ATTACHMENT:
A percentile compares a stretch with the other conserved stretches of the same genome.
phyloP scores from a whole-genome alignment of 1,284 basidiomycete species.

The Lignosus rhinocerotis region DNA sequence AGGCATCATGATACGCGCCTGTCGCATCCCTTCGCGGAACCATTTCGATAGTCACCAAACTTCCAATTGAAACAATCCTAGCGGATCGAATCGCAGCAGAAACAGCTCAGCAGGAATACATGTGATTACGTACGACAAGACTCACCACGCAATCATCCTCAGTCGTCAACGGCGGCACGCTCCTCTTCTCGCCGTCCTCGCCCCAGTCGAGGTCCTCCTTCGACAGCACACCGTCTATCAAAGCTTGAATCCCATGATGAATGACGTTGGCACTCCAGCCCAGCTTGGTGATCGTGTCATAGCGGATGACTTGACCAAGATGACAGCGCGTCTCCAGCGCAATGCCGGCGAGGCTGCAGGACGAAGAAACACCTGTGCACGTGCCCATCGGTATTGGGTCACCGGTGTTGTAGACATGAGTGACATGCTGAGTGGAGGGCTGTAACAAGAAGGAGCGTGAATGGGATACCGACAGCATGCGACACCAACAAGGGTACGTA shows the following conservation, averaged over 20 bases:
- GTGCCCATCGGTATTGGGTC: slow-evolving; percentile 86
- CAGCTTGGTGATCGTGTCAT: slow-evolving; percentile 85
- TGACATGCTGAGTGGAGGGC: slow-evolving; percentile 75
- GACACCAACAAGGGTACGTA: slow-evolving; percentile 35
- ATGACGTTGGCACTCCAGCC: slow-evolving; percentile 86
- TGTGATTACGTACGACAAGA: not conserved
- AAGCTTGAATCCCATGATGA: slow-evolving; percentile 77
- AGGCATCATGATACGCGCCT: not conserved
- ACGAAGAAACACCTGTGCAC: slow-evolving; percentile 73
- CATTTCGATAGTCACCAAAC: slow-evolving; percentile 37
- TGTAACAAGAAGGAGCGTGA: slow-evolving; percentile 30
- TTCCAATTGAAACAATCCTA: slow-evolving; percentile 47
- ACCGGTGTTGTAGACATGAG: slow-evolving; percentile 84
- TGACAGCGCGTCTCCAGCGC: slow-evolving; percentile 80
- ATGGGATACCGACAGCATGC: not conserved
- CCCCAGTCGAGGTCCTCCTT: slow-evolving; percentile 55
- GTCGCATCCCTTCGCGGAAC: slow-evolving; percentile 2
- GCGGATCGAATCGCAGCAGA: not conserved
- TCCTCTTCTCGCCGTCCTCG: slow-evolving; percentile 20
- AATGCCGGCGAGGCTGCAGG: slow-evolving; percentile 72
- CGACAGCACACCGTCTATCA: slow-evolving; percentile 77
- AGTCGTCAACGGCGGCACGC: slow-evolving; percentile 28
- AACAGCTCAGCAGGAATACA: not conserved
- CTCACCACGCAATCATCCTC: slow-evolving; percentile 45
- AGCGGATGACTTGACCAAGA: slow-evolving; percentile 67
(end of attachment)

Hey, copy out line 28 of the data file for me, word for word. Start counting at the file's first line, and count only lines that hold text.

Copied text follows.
- AGCGGATGACTTGACCAAGA: slow-evolving; percentile 67